Some of the vitriol I’ve read is mind-blowing. I get mad. I get frustrated. And at times I’ve wanted to reach through my screen and throttle the ignorance right out of someone (now there’s a horror story in the making!). There have, however, been cheap shots thrown from both sides; reasoned debate fast falls away to slanging matches that put pre-schoolers to shame. A lot of these comments are made by authors, by those who understand the power of words, yet a ‘fuck you’ seems to be a go-to response.

Stay-Classy-Internet

I’m no stranger to swearing, and anyone who’s read my stories knows I can curse it up with the best of them, but when it comes to something as important as equality in the industry—‘cause really, folks, that’s what it boils down to—devolving into playground bullying doesn’t do anyone any favours, especially when some posts have gone viral, and damage the genre and those who like to play in it.

When I first decided to write a post on WiHM, I fully intended to go in all guns blazing – I’m a woman who writes horror, why shouldn’t I be taken seriously? I don’t write stories with my boobs, and my uterus doesn’t scream ‘don’t do it!’ every time I torture and/or kill a character. I’m just as sure that men who write horror don’t do so with their penis, and their balls don’t swell with ‘manly pride’ every time they torture and/or kill a character. So why the distinction between female horror writers and their male counterparts? It can’t be anatomical, surely.

Women can write the brutal stuff just as well as men (one story I wrote for ASIM offended a reader so much with its violence he cancelled his subscription – a proud moment for me, no doubt; something I’d written deeply touched another), we can write psychological horror, subtle horror, slasher and any other label you’d like to attach. So why is there a resistance to women putting horror to paper? Makes no sense to me.

I don’t care what gender the author of the book I’m reading is; for me, it’s all about the story. But here, we might be getting into tricky territory. With a perceived belief that women can’t or don’t write horror (or write it well), some authors choose to write under a male pseudonym and others choose to use their initials so it’s not readily apparent that they’re women. A sad indictment. I chose to write under my decidedly female name (this was a personal choice, and is no way a judgement on those who have selected not to). Could I have gone with my initials? Sure. But what does that tell my daughter? Hide who you are so you can be accepted in your chosen field? Being a woman can hold you back? Hell no. I’m not teaching her that, even subliminally. And I’m not teaching my son that either.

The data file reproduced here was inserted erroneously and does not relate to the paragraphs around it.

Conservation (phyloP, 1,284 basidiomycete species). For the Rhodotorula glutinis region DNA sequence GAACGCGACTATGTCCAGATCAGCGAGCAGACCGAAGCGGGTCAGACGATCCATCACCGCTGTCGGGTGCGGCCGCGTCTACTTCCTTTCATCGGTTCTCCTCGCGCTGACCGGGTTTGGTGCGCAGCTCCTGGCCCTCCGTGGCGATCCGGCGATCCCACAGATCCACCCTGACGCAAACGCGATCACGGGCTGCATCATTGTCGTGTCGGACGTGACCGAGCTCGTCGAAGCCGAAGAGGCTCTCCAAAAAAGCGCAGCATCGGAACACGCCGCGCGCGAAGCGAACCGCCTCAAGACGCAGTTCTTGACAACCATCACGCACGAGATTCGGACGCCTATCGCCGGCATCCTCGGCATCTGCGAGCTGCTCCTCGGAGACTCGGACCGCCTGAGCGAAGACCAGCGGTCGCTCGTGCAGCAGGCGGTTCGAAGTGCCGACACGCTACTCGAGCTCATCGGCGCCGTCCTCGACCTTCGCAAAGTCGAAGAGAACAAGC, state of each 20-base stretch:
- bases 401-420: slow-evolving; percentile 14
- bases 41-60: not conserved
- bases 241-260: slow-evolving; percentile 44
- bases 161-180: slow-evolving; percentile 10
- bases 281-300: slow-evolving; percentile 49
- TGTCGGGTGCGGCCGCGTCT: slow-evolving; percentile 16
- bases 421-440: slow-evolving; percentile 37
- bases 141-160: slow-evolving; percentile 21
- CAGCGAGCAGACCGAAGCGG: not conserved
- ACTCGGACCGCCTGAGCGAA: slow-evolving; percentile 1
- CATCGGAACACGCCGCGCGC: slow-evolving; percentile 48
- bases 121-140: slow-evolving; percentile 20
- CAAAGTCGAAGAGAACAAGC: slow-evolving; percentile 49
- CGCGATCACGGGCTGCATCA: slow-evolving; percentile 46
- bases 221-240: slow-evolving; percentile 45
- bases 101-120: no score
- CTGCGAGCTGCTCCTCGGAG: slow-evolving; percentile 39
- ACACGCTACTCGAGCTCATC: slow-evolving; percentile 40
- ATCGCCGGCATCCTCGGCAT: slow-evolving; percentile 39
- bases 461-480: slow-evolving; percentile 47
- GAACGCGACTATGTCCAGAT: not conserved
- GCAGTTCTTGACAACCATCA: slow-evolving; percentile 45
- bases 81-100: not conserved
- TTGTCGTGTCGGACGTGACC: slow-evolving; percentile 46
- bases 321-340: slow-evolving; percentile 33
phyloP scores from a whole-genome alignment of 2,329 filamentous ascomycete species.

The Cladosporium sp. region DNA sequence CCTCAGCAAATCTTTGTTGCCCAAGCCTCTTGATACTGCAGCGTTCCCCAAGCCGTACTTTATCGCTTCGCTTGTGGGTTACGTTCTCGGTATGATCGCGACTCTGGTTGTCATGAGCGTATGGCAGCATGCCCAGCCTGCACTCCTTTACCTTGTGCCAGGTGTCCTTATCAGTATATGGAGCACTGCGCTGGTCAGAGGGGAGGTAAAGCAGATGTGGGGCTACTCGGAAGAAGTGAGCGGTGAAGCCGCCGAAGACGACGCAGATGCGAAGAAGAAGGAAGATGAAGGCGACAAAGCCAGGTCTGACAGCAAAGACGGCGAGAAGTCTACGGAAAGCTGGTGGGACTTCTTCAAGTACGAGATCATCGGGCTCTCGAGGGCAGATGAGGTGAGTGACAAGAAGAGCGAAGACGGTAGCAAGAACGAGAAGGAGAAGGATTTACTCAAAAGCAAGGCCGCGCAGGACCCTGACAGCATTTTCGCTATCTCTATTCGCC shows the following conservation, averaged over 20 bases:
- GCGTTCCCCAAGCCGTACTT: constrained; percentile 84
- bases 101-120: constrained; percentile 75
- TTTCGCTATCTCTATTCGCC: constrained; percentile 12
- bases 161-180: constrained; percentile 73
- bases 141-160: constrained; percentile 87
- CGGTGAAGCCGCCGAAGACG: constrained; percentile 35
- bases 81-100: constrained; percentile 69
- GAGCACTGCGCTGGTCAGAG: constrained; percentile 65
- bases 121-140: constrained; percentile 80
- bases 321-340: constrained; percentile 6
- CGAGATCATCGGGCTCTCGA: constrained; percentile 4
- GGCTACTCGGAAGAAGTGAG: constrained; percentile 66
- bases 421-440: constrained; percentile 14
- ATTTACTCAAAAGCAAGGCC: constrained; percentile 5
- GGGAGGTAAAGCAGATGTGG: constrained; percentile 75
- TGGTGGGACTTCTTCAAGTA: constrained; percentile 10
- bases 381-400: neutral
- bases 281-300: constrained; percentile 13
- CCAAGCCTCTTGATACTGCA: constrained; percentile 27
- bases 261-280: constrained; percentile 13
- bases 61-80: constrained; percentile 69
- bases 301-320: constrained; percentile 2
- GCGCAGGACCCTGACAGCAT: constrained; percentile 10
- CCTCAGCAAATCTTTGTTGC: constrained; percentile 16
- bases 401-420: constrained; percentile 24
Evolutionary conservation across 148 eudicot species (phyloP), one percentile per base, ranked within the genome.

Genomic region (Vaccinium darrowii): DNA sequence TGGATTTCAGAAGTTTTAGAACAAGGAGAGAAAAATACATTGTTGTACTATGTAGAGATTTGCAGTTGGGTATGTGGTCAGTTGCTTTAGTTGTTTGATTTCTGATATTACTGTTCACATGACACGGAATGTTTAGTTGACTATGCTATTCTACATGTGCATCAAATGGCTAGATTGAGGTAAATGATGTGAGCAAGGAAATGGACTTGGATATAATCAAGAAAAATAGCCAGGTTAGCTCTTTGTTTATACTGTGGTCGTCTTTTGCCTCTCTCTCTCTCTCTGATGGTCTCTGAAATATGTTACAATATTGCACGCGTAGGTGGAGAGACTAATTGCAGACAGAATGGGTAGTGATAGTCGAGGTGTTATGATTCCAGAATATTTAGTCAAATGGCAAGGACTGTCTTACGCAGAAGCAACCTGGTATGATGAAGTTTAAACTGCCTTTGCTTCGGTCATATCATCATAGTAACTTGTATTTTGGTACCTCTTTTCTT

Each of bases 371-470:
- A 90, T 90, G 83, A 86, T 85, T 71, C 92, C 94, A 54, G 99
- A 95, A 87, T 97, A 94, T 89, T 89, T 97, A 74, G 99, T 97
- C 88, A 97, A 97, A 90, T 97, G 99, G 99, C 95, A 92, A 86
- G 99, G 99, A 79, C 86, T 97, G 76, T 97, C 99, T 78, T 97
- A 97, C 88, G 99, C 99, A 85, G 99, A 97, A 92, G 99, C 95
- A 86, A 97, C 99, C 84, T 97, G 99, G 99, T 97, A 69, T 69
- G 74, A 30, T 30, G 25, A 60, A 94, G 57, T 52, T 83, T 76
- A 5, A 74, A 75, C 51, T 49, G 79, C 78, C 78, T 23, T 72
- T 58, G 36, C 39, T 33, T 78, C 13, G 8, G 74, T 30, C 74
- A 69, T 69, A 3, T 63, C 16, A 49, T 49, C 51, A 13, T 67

hell no

But instead of the ‘all guns blazing’ approach, what I’d like to talk about is art. The art of creating a world, characters, creatures, cultures from nothing but imagination. Forget about gender, forget about the politics, the naysayers; fuck those who say you couldn’t, you shouldn’t, and MAKE GOOD ART.

That’s what it comes down to. That’s all it comes down to. Immerse yourself in your worlds, sidle up to your characters and learn their secrets (share them if you must), give them loves, hates, give them lives – beautiful and horrible. MAKE GOOD ART. Everything else is secondary. The accolades, the recognition, the story acceptances and rejections, reviews (peer and otherwise), none of it matters when you’re knee-deep in your story, giving life to your imagination, creating something essentially out of nothing.

When you’re making your word-babies are you thinking about the Stokers, Aurealis, or Shadows awards? Are you tailoring your creations to market trends? Are you wondering whether readers will care what does or doesn’t swing between your legs? No? Then back to it, my friend, you’re doing it right – MAKE GOOD ART.  If you are, then this may be the wrong gig for you. You’re missing out on the pure, unadulterated freedom of creating. Shed those self-imposed shackles and run naked through your imagination (I lost a shoe there once, so it’s best to go in unfettered), and see what happens. Enjoy it. Revel in it. Is it not the act of creating that draws you back time and again?

Lost my shoe